The first thing I needed, of course, is a design. I did this on paper and pasted it to light cardboard for tracing onto the aluminum sheet. A nice wide indelible marking pen is convenient for this–it doesn’t rub off. Because the cutting goes easier the less metal that has to be removed, I trim off what excess I can around the piece before cutting to the line. Being right-handed, I find it easiest to use right hand snips and work my way around the piece counterclockwise. That way the tendency of the snips is to cut away from the piece rather than into it. The stiffness of the aluminum makes it impossible to make the cuts without some bending of the working piece. It loses its pristine flatness this way but that’s OK. I just try to avoid sharp creases in these bends. I found that cutting inside curves goes easier by snipping piecemeal at it to make room to get the snips aligned without having to bend the working piece too severely. I didn’t get all my cuts exactly on the traced line but this isn’t a problem–small differences wash out later when the plys are bonded and overcoated.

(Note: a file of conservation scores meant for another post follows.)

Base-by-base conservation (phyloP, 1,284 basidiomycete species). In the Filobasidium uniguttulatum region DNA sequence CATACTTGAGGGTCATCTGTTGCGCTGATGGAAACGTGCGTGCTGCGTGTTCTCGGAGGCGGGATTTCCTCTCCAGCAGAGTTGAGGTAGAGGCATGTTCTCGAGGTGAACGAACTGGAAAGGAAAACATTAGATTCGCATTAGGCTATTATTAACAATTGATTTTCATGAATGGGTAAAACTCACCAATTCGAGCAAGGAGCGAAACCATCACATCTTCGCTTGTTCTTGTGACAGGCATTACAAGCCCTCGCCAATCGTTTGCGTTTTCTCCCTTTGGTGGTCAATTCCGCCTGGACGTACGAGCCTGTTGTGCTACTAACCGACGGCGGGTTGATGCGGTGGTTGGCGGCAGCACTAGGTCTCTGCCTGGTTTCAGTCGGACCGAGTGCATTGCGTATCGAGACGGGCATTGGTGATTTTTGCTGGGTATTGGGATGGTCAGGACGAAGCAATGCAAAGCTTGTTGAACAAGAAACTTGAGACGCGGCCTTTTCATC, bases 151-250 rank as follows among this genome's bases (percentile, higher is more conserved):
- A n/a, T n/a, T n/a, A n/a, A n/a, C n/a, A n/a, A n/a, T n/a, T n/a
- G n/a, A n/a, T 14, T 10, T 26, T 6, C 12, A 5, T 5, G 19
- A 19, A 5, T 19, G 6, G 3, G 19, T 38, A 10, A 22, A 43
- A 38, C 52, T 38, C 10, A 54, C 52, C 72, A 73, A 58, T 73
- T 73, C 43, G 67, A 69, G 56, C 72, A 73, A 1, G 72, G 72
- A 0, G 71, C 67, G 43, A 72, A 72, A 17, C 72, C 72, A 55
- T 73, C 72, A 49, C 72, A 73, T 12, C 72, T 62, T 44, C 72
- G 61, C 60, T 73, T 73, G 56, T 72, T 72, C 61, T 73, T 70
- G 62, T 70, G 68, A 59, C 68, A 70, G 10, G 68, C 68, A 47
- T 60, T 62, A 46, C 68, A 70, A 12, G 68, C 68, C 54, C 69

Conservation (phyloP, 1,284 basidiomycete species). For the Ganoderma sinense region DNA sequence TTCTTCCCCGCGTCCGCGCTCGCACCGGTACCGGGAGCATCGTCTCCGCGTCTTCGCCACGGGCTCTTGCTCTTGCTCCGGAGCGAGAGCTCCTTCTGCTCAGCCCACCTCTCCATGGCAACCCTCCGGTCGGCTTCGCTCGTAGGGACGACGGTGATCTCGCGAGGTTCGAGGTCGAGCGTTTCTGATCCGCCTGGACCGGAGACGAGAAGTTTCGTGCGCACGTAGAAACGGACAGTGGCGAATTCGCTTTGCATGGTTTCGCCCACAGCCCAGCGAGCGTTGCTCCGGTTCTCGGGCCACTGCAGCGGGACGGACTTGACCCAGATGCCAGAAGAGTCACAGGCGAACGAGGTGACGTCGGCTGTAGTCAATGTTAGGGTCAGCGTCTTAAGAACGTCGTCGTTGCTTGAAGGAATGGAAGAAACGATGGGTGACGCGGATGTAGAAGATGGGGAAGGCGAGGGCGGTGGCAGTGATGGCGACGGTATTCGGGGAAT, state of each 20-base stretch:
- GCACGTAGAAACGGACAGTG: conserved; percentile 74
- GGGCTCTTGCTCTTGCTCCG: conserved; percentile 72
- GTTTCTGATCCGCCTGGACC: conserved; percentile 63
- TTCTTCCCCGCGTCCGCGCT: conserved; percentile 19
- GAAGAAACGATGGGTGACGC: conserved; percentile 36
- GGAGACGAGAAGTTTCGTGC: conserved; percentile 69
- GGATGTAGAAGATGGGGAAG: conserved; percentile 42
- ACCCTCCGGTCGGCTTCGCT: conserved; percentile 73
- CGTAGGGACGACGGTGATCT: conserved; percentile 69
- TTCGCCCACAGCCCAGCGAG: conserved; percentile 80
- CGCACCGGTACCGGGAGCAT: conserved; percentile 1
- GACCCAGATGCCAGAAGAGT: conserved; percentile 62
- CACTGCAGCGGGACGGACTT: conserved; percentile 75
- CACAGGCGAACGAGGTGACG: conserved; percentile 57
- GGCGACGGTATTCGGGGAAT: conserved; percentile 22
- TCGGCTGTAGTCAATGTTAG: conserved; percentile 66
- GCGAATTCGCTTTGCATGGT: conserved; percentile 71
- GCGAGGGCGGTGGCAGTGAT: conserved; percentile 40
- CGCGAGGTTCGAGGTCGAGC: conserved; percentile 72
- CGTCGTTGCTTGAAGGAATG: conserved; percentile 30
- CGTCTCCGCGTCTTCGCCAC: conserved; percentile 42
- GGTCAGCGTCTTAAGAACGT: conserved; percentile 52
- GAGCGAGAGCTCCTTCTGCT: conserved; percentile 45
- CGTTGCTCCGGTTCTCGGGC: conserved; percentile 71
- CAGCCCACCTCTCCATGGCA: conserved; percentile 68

When the ply is cut out, it’s a bit bent up and the edges are pretty ragged. I draw a file around it to dull the edges (and save the fingers). This only takes a few moments. Because it makes me feel better at this point, I flatten it back out a little so it doesn’t look quite so bent out of shape. Some light finger bending is usually sufficient for this.
When all the plys for this piece are cut, I stack them up to see how they go together. Because of the inevitable variations in cutting and bending, some combinations fit a little better than others so I take a couple of minutes to play around with it, adjusting the flattening in the process. I test it with the clamps, too, making sure I have their pressure at the best spots for flattening down any bends. This is the clamping pattern I’ll use when it’s epoxied.